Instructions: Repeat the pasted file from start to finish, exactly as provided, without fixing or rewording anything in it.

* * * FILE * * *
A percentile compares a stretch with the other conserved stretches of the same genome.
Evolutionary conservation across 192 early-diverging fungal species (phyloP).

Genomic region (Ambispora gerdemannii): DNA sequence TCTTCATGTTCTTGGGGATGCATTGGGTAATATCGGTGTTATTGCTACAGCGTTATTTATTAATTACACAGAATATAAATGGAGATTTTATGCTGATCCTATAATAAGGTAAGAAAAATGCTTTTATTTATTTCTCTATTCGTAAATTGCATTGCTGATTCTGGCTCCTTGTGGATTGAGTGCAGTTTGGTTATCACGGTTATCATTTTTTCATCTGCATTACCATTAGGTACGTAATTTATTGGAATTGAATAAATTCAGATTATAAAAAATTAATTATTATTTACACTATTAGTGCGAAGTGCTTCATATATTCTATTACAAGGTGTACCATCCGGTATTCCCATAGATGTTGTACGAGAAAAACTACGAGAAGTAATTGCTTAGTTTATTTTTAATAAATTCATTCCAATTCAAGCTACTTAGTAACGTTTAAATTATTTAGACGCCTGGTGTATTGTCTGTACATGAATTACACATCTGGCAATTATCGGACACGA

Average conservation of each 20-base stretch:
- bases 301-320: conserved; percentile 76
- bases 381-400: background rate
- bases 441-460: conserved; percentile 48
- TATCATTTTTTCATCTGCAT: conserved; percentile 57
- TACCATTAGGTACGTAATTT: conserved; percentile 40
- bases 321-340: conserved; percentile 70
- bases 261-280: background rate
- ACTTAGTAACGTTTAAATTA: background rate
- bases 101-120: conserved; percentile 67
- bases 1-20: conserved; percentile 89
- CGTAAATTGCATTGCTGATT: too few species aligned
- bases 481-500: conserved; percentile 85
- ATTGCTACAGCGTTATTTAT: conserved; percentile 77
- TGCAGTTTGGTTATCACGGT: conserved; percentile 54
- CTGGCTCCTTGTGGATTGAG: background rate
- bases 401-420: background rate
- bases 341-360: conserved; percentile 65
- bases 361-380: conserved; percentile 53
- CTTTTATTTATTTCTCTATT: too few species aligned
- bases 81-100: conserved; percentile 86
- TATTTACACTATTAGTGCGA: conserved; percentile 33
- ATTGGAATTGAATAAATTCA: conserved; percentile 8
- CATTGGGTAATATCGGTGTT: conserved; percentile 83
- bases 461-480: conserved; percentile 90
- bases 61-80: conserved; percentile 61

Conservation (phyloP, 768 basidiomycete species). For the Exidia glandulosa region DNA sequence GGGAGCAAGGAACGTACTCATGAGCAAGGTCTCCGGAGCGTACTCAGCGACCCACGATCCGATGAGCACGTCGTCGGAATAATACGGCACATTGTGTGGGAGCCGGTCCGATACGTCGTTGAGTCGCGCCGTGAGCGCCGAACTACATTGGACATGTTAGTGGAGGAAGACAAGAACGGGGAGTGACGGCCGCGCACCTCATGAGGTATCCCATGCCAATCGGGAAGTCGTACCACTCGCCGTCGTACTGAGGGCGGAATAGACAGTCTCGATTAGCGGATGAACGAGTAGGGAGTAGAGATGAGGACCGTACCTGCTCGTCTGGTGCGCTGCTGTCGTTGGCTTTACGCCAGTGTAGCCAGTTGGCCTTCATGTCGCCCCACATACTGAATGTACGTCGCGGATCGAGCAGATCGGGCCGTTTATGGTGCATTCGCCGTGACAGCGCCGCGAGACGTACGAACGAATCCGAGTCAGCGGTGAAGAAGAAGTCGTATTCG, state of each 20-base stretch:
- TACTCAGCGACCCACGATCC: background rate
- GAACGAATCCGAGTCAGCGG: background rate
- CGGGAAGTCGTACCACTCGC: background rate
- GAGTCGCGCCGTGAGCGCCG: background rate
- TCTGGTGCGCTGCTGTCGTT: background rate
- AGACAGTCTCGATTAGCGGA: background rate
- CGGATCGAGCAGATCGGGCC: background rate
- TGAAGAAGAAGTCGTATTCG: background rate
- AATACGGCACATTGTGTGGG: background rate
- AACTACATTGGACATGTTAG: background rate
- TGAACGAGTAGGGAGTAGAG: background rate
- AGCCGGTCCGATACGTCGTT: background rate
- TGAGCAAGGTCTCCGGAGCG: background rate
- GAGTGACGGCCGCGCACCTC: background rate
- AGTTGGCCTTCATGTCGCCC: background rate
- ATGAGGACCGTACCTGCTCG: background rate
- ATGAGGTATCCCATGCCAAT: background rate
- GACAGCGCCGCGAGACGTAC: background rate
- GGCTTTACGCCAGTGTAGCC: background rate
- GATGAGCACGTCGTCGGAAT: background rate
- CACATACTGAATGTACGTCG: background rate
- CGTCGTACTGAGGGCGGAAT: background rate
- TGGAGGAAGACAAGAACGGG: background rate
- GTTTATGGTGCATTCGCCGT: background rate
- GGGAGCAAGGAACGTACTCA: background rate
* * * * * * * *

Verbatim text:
A percentile compares a stretch with the other conserved stretches of the same genome.
Evolutionary conservation across 192 early-diverging fungal species (phyloP).

Genomic region (Ambispora gerdemannii): DNA sequence TCTTCATGTTCTTGGGGATGCATTGGGTAATATCGGTGTTATTGCTACAGCGTTATTTATTAATTACACAGAATATAAATGGAGATTTTATGCTGATCCTATAATAAGGTAAGAAAAATGCTTTTATTTATTTCTCTATTCGTAAATTGCATTGCTGATTCTGGCTCCTTGTGGATTGAGTGCAGTTTGGTTATCACGGTTATCATTTTTTCATCTGCATTACCATTAGGTACGTAATTTATTGGAATTGAATAAATTCAGATTATAAAAAATTAATTATTATTTACACTATTAGTGCGAAGTGCTTCATATATTCTATTACAAGGTGTACCATCCGGTATTCCCATAGATGTTGTACGAGAAAAACTACGAGAAGTAATTGCTTAGTTTATTTTTAATAAATTCATTCCAATTCAAGCTACTTAGTAACGTTTAAATTATTTAGACGCCTGGTGTATTGTCTGTACATGAATTACACATCTGGCAATTATCGGACACGA

Average conservation of each 20-base stretch:
- bases 301-320: conserved; percentile 76
- bases 381-400: background rate
- bases 441-460: conserved; percentile 48
- TATCATTTTTTCATCTGCAT: conserved; percentile 57
- TACCATTAGGTACGTAATTT: conserved; percentile 40
- bases 321-340: conserved; percentile 70
- bases 261-280: background rate
- ACTTAGTAACGTTTAAATTA: background rate
- bases 101-120: conserved; percentile 67
- bases 1-20: conserved; percentile 89
- CGTAAATTGCATTGCTGATT: too few species aligned
- bases 481-500: conserved; percentile 85
- ATTGCTACAGCGTTATTTAT: conserved; percentile 77
- TGCAGTTTGGTTATCACGGT: conserved; percentile 54
- CTGGCTCCTTGTGGATTGAG: background rate
- bases 401-420: background rate
- bases 341-360: conserved; percentile 65
- bases 361-380: conserved; percentile 53
- CTTTTATTTATTTCTCTATT: too few species aligned
- bases 81-100: conserved; percentile 86
- TATTTACACTATTAGTGCGA: conserved; percentile 33
- ATTGGAATTGAATAAATTCA: conserved; percentile 8
- CATTGGGTAATATCGGTGTT: conserved; percentile 83
- bases 461-480: conserved; percentile 90
- bases 61-80: conserved; percentile 61

Conservation (phyloP, 768 basidiomycete species). For the Exidia glandulosa region DNA sequence GGGAGCAAGGAACGTACTCATGAGCAAGGTCTCCGGAGCGTACTCAGCGACCCACGATCCGATGAGCACGTCGTCGGAATAATACGGCACATTGTGTGGGAGCCGGTCCGATACGTCGTTGAGTCGCGCCGTGAGCGCCGAACTACATTGGACATGTTAGTGGAGGAAGACAAGAACGGGGAGTGACGGCCGCGCACCTCATGAGGTATCCCATGCCAATCGGGAAGTCGTACCACTCGCCGTCGTACTGAGGGCGGAATAGACAGTCTCGATTAGCGGATGAACGAGTAGGGAGTAGAGATGAGGACCGTACCTGCTCGTCTGGTGCGCTGCTGTCGTTGGCTTTACGCCAGTGTAGCCAGTTGGCCTTCATGTCGCCCCACATACTGAATGTACGTCGCGGATCGAGCAGATCGGGCCGTTTATGGTGCATTCGCCGTGACAGCGCCGCGAGACGTACGAACGAATCCGAGTCAGCGGTGAAGAAGAAGTCGTATTCG, state of each 20-base stretch:
- TACTCAGCGACCCACGATCC: background rate
- GAACGAATCCGAGTCAGCGG: background rate
- CGGGAAGTCGTACCACTCGC: background rate
- GAGTCGCGCCGTGAGCGCCG: background rate
- TCTGGTGCGCTGCTGTCGTT: background rate
- AGACAGTCTCGATTAGCGGA: background rate
- CGGATCGAGCAGATCGGGCC: background rate
- TGAAGAAGAAGTCGTATTCG: background rate
- AATACGGCACATTGTGTGGG: background rate
- AACTACATTGGACATGTTAG: background rate
- TGAACGAGTAGGGAGTAGAG: background rate
- AGCCGGTCCGATACGTCGTT: background rate
- TGAGCAAGGTCTCCGGAGCG: background rate
- GAGTGACGGCCGCGCACCTC: background rate
- AGTTGGCCTTCATGTCGCCC: background rate
- ATGAGGACCGTACCTGCTCG: background rate
- ATGAGGTATCCCATGCCAAT: background rate
- GACAGCGCCGCGAGACGTAC: background rate
- GGCTTTACGCCAGTGTAGCC: background rate
- GATGAGCACGTCGTCGGAAT: background rate
- CACATACTGAATGTACGTCG: background rate
- CGTCGTACTGAGGGCGGAAT: background rate
- TGGAGGAAGACAAGAACGGG: background rate
- GTTTATGGTGCATTCGCCGT: background rate
- GGGAGCAAGGAACGTACTCA: background rate